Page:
Carsten Mann and Arno Simons have published a new paper entitled “Local emergence and international developments of conservation trading systems: innovation dynamics and related problems” in Environmental Conservation (2014). You can read the full article on the Journal website (pay-walled). For more information see also the summary below.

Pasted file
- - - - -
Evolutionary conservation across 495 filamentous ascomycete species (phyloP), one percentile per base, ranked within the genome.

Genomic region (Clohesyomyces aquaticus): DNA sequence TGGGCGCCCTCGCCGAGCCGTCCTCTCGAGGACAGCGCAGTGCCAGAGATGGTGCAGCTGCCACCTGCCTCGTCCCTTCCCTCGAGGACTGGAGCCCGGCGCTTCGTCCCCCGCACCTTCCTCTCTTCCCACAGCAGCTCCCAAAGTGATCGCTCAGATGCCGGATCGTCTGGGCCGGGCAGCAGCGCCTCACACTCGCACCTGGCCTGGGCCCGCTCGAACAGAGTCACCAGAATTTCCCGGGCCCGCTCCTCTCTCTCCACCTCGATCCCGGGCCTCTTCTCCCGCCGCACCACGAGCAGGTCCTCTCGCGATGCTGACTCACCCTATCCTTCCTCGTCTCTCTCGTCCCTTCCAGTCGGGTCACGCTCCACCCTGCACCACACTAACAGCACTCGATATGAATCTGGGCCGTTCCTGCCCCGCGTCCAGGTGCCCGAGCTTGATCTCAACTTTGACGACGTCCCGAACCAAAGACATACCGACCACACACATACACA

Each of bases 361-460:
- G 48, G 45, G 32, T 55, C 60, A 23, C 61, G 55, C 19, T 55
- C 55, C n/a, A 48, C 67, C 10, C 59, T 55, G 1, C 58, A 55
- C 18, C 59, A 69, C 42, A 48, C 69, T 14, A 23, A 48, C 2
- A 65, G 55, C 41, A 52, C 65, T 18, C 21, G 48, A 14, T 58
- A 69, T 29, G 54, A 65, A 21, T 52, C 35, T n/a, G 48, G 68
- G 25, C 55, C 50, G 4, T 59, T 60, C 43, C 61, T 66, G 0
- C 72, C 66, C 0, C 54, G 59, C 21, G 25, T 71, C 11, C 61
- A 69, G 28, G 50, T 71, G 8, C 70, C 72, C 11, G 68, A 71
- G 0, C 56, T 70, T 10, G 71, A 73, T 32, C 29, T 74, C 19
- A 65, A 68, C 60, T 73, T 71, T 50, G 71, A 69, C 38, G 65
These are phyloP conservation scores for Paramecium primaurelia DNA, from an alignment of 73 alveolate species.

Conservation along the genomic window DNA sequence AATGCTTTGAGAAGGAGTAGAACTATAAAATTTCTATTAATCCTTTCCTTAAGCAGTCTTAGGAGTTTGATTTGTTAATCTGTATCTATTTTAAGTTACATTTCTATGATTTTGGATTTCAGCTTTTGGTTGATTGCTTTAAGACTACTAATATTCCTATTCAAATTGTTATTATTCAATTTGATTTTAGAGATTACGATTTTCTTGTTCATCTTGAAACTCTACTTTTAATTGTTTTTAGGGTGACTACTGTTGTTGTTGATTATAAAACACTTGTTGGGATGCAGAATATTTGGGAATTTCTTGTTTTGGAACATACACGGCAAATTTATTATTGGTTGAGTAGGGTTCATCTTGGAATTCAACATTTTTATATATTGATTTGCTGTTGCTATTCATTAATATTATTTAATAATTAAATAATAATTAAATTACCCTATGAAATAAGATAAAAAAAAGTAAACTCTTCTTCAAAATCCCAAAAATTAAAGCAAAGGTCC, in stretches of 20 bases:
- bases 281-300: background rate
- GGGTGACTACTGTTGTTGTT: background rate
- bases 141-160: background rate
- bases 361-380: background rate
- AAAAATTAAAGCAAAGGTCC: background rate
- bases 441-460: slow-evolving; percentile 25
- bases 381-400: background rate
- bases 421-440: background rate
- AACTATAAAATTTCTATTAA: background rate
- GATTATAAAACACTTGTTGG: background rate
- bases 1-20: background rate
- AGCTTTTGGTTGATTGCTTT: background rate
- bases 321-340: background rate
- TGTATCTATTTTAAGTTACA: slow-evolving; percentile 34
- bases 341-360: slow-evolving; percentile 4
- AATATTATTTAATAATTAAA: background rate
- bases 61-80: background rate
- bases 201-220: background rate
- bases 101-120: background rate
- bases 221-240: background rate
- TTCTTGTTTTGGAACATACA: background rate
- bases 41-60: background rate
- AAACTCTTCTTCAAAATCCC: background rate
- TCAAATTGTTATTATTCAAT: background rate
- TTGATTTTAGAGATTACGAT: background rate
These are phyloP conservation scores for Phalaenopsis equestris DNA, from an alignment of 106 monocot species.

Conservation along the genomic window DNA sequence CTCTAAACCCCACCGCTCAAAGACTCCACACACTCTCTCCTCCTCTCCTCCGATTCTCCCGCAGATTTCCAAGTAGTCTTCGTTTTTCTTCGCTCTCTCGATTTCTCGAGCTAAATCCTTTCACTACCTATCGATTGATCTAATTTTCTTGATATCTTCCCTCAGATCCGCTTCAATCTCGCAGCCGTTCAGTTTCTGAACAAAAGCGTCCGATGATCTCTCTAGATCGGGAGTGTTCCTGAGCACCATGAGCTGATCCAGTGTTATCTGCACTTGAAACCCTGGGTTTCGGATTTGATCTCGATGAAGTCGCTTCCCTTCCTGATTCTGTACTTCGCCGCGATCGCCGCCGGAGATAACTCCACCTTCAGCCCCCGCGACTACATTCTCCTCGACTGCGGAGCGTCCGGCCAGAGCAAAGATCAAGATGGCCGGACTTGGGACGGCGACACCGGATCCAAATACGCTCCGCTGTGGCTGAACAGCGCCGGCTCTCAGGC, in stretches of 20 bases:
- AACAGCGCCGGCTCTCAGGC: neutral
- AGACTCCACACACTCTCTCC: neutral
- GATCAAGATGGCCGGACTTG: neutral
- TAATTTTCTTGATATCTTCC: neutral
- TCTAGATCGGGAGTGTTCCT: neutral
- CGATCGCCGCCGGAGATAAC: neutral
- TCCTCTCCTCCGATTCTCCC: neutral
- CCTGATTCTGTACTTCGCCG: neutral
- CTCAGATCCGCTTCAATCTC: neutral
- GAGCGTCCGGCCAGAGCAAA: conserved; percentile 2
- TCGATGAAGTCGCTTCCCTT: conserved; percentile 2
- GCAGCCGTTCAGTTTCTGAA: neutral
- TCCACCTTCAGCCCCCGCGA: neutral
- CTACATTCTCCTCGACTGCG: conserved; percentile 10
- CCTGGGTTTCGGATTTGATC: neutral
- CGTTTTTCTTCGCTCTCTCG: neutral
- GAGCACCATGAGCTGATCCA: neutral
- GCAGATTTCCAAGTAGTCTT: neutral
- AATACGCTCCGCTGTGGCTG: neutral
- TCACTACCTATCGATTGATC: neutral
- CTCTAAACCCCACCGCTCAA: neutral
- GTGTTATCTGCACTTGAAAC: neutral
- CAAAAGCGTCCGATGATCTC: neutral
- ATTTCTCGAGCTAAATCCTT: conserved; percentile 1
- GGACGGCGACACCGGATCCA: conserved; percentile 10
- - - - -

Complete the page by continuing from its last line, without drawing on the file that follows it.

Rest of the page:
Conservation trading has developed as a policy instrument for biodiversity protection. This paper traces the emergence, development, and spread of conservation trading, focusing particularly on the formation and activities of an increasingly transnational policy instrument constituency, namely the actor group that has formed around the policy instrument in its support. The development of conservation trading was predominantly guided by a constituency of dominant business-oriented actors, beginning with mitigation measures in the USA and making later connections to international networks with a similar market-driven orientation for environmental protection. By strategically combining agenda-driven research with the mobilization of political support, this constituency helped to establish conservation trading as a widely acknowledged policy solution applicable to various ecological and sociopolitical contexts. Yet, this was achieved, in part, at the cost of neglecting critical issues, such as the recognition of policy alternatives or socioecological or cultural context particularities. Whereas the development of conservation trading is sometimes portrayed as a rational process of neutral policy learning, this process, through its constituency, has developed a life and political momentum of its own, which must be acknowledged when engaging with the design and implementation of better conservation policies. A forward-looking social policy assessment approach is required, which opens up policy design discourses for debate and reflexive engagement. Acknowledging possible shortcomings with a broad range of concerned societal actors can help to assure policy transparency, add specificity, and increase the sound ecological and societal embedding of conservation trading.